What interests you: Disease sleuthing? Global bioethics? Protecting the food supply? Protecting yourself when you travel?
A new ranking of the top 30 public health blogs places The Public's Health at No. 14. The complete list is below. Lots of interesting stuff.
And if you want to go beyond reading about public health, join us at 6 p.m. Friday for “Blogging and Beer: Public Health in Philadelphia.” Also with us will be our editor at the Inquirer, public health writer Don Sapatkin, and some of our regular contributors. There is no cover charge for what we hope will be a lively discussion at Rembrandt’s Restaurant in Fairmount, one of several health offerings at the Philadelphia Science Festival that we mentioned last week.
Best Public Health Blogs
In the wake of the New York State Supreme Court striking down New York City’s ban on sodas larger than 16 ounces, a surprising op-ed appeared in the New York Times. The essay encouraged New York City, despite the ruling, not to give up trying to limit the aggressive marketing tactics of big food companies and the soda industry. The surprise, however, was not the sentiment – after all, many public health leaders applaud Mayor Bloomberg’s latest effort to address obesity by regulating sales of super-sized sodas.
The op-ed, it turns out, was written by a former food industry insider, Kraft Foods executive Michael Mudd. Mudd had left the industry when he could no longer accept, as he called it, “a business model that put profits over public health.” Mudd argues that it is big food processors and soft drink companies who are the most culpable for the growth in obesity. “Over the years, relentless efforts were made to increase the number of eating occasions people indulged in and the amount of food they consumed at each. Even as awareness grew of the health consequences of obesity, the industry continued to emphasize cheap and often unhealthful ingredients that maximized taste, shelf life and profits,” he wrote.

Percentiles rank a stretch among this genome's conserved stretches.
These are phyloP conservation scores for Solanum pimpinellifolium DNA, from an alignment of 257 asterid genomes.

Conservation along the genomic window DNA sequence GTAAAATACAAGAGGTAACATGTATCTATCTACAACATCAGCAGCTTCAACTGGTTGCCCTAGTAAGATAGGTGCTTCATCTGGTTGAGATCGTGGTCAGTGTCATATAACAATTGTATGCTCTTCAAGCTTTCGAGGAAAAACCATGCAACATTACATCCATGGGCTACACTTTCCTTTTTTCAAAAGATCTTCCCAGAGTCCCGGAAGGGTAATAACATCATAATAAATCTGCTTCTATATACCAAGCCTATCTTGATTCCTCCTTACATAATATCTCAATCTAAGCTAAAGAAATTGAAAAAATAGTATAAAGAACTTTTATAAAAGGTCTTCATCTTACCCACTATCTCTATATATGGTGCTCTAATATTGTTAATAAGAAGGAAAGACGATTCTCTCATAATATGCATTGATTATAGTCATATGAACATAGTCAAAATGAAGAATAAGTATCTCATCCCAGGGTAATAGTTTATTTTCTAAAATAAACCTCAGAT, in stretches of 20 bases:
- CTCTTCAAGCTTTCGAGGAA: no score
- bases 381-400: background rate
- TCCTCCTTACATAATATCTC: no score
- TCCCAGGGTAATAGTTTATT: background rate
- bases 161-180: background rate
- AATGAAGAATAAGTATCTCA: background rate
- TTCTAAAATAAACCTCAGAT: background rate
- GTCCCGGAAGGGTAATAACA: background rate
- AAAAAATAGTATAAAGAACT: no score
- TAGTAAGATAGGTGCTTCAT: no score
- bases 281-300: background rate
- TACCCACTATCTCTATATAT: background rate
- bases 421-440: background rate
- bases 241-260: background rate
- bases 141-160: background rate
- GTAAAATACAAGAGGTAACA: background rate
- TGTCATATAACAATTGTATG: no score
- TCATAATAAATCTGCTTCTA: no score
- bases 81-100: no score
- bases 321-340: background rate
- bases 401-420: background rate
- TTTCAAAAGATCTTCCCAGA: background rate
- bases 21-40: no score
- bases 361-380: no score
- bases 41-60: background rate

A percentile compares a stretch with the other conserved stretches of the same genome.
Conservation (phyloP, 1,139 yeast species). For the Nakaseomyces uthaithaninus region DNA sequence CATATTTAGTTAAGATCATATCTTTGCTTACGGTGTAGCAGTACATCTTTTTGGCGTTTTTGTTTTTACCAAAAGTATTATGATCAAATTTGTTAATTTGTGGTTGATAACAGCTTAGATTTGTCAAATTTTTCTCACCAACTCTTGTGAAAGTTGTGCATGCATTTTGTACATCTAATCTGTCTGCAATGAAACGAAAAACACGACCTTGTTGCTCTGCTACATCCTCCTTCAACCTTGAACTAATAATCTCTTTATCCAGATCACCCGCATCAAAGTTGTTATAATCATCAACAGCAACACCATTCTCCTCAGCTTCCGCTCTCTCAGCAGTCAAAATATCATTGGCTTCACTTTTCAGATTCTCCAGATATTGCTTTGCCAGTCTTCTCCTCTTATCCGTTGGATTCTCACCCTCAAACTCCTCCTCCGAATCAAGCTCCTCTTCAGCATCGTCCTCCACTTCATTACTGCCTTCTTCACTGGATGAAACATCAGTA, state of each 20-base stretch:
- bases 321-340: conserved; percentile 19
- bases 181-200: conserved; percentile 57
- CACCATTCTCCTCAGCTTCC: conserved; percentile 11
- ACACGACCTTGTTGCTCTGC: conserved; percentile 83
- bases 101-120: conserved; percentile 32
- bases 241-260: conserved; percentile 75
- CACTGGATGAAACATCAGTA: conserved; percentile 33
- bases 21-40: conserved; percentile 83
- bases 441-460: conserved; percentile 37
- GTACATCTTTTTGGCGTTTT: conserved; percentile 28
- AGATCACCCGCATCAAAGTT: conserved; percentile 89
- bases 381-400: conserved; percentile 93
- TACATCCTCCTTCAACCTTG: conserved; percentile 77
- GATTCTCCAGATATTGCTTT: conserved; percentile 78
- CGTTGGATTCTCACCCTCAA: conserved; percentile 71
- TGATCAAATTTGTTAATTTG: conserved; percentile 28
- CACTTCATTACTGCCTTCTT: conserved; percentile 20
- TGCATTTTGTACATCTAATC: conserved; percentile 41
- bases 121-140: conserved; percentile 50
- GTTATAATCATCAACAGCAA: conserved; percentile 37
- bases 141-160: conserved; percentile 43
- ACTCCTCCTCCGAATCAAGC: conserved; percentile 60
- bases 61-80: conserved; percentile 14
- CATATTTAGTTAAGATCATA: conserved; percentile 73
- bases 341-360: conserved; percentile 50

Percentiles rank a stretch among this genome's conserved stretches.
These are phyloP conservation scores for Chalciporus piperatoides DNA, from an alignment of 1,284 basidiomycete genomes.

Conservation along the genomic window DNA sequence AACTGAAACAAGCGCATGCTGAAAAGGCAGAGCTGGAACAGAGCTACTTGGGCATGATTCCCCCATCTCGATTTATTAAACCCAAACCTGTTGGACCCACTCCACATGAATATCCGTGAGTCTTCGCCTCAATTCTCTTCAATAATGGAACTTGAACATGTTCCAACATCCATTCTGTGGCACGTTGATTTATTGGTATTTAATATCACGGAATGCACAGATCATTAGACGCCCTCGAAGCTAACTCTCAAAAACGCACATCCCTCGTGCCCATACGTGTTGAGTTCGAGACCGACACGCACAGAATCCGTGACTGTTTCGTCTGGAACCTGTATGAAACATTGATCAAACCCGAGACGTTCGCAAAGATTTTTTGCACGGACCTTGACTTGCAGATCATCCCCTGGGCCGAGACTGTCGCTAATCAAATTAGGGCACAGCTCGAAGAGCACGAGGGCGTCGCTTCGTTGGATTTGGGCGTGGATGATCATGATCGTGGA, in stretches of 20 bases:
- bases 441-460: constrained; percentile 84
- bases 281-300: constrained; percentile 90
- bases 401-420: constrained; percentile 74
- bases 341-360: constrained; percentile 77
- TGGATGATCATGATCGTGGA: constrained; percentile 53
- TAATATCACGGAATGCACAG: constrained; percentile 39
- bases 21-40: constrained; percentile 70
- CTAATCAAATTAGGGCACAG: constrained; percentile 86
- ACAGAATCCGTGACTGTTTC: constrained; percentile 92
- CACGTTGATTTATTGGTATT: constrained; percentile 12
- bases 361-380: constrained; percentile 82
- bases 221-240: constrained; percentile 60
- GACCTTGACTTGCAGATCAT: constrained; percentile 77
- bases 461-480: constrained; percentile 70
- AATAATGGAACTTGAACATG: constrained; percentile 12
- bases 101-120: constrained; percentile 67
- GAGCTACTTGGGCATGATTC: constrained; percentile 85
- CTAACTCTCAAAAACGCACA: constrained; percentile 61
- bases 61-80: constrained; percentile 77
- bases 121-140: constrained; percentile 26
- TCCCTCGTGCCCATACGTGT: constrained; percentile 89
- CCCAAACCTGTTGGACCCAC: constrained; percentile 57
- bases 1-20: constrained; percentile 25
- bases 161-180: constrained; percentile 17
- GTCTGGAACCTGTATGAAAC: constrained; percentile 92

Selling food and beverages to kids is big business. According to a recent Federal Trade Commission report, the food and beverage industry, including fast food restaurants, spent 1.79 billion dollars in 2009 to sell products mostly low in nutrition and high in calories, sugars, salt and fats to America’s children. Seventy-two percent of this was spent on fast food restaurants, carbonated beverages and breakfast cereals.
What gets people out and exercising in the park? Is it the characteristics of the community that surrounds the park, such as the presence or absence of crime and blight? Or is it the organized activities, such as the presence or absence of a Zumba class taught on Thursday nights by a local resident in neon tights?
The results of a study this month in the journal Public Health by researchers from RAND Corporation, University of Pennsylvania, and other academic institutions suggest that the latter might be more important. The study surveyed 24 parks in four cities, including six in Philadelphia, as well as 7,000 people who use and/or live near them.
Compared to the parks in other cities, those in Philadelphia stood out in a number of ways. While the neighborhoods surrounding the Philly parks were most impoverished—28.5% of households within a half-mile were below the federal poverty line —all six parks were staffed by a full time employee, more than the parks in other cities. Parks in Philadelphia also appeared to be more of a hub for community life. Seventy-nine percent of park goers in Philly reported meeting people they knew at the park, in contrast to 60 percent in Chapel Hill, N.C., 42 percent in Columbus, Ohio, and 39 percent in Albuquerque, N.M.